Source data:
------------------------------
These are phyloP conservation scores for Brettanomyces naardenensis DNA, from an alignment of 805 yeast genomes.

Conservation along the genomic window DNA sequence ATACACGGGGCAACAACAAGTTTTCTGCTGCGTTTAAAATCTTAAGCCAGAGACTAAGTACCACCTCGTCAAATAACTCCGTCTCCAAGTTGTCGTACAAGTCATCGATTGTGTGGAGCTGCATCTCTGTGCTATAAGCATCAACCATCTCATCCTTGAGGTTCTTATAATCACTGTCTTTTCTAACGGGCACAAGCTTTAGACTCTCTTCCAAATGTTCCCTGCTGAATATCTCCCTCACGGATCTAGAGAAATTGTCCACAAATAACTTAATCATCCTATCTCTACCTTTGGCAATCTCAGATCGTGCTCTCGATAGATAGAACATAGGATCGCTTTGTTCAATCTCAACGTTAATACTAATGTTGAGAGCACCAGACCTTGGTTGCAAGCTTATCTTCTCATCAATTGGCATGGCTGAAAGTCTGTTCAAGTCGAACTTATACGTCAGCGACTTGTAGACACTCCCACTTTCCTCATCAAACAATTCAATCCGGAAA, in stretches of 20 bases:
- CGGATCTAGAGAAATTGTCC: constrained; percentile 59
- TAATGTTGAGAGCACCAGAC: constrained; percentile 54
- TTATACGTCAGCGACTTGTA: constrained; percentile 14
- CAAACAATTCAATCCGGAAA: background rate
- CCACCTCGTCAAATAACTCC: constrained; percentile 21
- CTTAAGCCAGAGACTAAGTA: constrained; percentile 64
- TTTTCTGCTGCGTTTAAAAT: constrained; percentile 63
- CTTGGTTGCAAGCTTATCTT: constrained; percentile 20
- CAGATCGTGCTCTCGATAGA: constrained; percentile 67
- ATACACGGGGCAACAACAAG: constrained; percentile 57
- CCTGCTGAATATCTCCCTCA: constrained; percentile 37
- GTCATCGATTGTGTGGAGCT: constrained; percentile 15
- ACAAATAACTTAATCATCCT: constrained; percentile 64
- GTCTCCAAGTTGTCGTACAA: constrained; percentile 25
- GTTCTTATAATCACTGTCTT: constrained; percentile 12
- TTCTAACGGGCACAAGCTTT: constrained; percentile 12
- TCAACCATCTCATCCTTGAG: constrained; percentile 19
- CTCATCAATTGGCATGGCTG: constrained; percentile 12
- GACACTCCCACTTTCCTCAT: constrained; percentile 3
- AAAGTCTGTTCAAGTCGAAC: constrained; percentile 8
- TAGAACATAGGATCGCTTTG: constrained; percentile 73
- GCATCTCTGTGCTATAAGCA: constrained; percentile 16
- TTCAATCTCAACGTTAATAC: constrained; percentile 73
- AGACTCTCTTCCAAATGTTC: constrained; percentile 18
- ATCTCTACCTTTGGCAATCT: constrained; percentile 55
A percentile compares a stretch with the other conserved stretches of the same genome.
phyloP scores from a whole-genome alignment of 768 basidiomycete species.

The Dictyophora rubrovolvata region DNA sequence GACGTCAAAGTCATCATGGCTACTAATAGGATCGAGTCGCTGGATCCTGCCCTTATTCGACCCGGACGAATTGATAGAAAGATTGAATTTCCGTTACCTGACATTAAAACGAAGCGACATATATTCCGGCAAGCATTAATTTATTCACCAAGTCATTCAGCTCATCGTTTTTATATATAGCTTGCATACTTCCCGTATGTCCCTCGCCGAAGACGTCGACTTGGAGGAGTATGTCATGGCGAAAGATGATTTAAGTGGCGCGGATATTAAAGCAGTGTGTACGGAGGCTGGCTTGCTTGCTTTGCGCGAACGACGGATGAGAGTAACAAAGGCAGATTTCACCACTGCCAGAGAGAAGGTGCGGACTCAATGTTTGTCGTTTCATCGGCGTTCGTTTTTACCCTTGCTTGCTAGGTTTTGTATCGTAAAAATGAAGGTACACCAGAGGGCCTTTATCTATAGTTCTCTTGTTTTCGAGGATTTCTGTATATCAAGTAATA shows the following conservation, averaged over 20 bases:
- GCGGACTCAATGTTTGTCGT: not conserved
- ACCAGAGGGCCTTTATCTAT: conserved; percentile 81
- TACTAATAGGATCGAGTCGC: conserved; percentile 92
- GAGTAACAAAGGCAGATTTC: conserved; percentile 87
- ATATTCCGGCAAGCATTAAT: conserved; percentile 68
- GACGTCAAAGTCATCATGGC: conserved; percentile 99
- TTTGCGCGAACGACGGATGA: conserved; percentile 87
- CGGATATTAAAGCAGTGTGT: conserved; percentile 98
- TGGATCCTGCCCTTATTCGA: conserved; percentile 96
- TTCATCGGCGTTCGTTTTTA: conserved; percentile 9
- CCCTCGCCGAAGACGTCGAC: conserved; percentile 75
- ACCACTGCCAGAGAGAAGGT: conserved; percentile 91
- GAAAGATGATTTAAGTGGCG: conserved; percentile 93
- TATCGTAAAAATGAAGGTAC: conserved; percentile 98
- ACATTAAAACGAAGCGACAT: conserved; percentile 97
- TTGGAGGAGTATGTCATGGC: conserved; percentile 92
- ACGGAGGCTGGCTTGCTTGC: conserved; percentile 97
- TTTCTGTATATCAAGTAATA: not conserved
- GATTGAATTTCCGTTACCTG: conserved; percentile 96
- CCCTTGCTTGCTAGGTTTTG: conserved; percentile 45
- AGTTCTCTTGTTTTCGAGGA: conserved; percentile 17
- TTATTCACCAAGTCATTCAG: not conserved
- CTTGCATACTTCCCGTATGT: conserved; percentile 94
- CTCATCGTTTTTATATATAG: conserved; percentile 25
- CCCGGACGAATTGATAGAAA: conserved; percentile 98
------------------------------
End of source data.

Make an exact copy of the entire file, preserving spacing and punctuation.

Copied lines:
These are phyloP conservation scores for Brettanomyces naardenensis DNA, from an alignment of 805 yeast genomes.

Conservation along the genomic window DNA sequence ATACACGGGGCAACAACAAGTTTTCTGCTGCGTTTAAAATCTTAAGCCAGAGACTAAGTACCACCTCGTCAAATAACTCCGTCTCCAAGTTGTCGTACAAGTCATCGATTGTGTGGAGCTGCATCTCTGTGCTATAAGCATCAACCATCTCATCCTTGAGGTTCTTATAATCACTGTCTTTTCTAACGGGCACAAGCTTTAGACTCTCTTCCAAATGTTCCCTGCTGAATATCTCCCTCACGGATCTAGAGAAATTGTCCACAAATAACTTAATCATCCTATCTCTACCTTTGGCAATCTCAGATCGTGCTCTCGATAGATAGAACATAGGATCGCTTTGTTCAATCTCAACGTTAATACTAATGTTGAGAGCACCAGACCTTGGTTGCAAGCTTATCTTCTCATCAATTGGCATGGCTGAAAGTCTGTTCAAGTCGAACTTATACGTCAGCGACTTGTAGACACTCCCACTTTCCTCATCAAACAATTCAATCCGGAAA, in stretches of 20 bases:
- CGGATCTAGAGAAATTGTCC: constrained; percentile 59
- TAATGTTGAGAGCACCAGAC: constrained; percentile 54
- TTATACGTCAGCGACTTGTA: constrained; percentile 14
- CAAACAATTCAATCCGGAAA: background rate
- CCACCTCGTCAAATAACTCC: constrained; percentile 21
- CTTAAGCCAGAGACTAAGTA: constrained; percentile 64
- TTTTCTGCTGCGTTTAAAAT: constrained; percentile 63
- CTTGGTTGCAAGCTTATCTT: constrained; percentile 20
- CAGATCGTGCTCTCGATAGA: constrained; percentile 67
- ATACACGGGGCAACAACAAG: constrained; percentile 57
- CCTGCTGAATATCTCCCTCA: constrained; percentile 37
- GTCATCGATTGTGTGGAGCT: constrained; percentile 15
- ACAAATAACTTAATCATCCT: constrained; percentile 64
- GTCTCCAAGTTGTCGTACAA: constrained; percentile 25
- GTTCTTATAATCACTGTCTT: constrained; percentile 12
- TTCTAACGGGCACAAGCTTT: constrained; percentile 12
- TCAACCATCTCATCCTTGAG: constrained; percentile 19
- CTCATCAATTGGCATGGCTG: constrained; percentile 12
- GACACTCCCACTTTCCTCAT: constrained; percentile 3
- AAAGTCTGTTCAAGTCGAAC: constrained; percentile 8
- TAGAACATAGGATCGCTTTG: constrained; percentile 73
- GCATCTCTGTGCTATAAGCA: constrained; percentile 16
- TTCAATCTCAACGTTAATAC: constrained; percentile 73
- AGACTCTCTTCCAAATGTTC: constrained; percentile 18
- ATCTCTACCTTTGGCAATCT: constrained; percentile 55
A percentile compares a stretch with the other conserved stretches of the same genome.
phyloP scores from a whole-genome alignment of 768 basidiomycete species.

The Dictyophora rubrovolvata region DNA sequence GACGTCAAAGTCATCATGGCTACTAATAGGATCGAGTCGCTGGATCCTGCCCTTATTCGACCCGGACGAATTGATAGAAAGATTGAATTTCCGTTACCTGACATTAAAACGAAGCGACATATATTCCGGCAAGCATTAATTTATTCACCAAGTCATTCAGCTCATCGTTTTTATATATAGCTTGCATACTTCCCGTATGTCCCTCGCCGAAGACGTCGACTTGGAGGAGTATGTCATGGCGAAAGATGATTTAAGTGGCGCGGATATTAAAGCAGTGTGTACGGAGGCTGGCTTGCTTGCTTTGCGCGAACGACGGATGAGAGTAACAAAGGCAGATTTCACCACTGCCAGAGAGAAGGTGCGGACTCAATGTTTGTCGTTTCATCGGCGTTCGTTTTTACCCTTGCTTGCTAGGTTTTGTATCGTAAAAATGAAGGTACACCAGAGGGCCTTTATCTATAGTTCTCTTGTTTTCGAGGATTTCTGTATATCAAGTAATA shows the following conservation, averaged over 20 bases:
- GCGGACTCAATGTTTGTCGT: not conserved
- ACCAGAGGGCCTTTATCTAT: conserved; percentile 81
- TACTAATAGGATCGAGTCGC: conserved; percentile 92
- GAGTAACAAAGGCAGATTTC: conserved; percentile 87
- ATATTCCGGCAAGCATTAAT: conserved; percentile 68
- GACGTCAAAGTCATCATGGC: conserved; percentile 99
- TTTGCGCGAACGACGGATGA: conserved; percentile 87
- CGGATATTAAAGCAGTGTGT: conserved; percentile 98
- TGGATCCTGCCCTTATTCGA: conserved; percentile 96
- TTCATCGGCGTTCGTTTTTA: conserved; percentile 9
- CCCTCGCCGAAGACGTCGAC: conserved; percentile 75
- ACCACTGCCAGAGAGAAGGT: conserved; percentile 91
- GAAAGATGATTTAAGTGGCG: conserved; percentile 93
- TATCGTAAAAATGAAGGTAC: conserved; percentile 98
- ACATTAAAACGAAGCGACAT: conserved; percentile 97
- TTGGAGGAGTATGTCATGGC: conserved; percentile 92
- ACGGAGGCTGGCTTGCTTGC: conserved; percentile 97
- TTTCTGTATATCAAGTAATA: not conserved
- GATTGAATTTCCGTTACCTG: conserved; percentile 96
- CCCTTGCTTGCTAGGTTTTG: conserved; percentile 45
- AGTTCTCTTGTTTTCGAGGA: conserved; percentile 17
- TTATTCACCAAGTCATTCAG: not conserved
- CTTGCATACTTCCCGTATGT: conserved; percentile 94
- CTCATCGTTTTTATATATAG: conserved; percentile 25
- CCCGGACGAATTGATAGAAA: conserved; percentile 98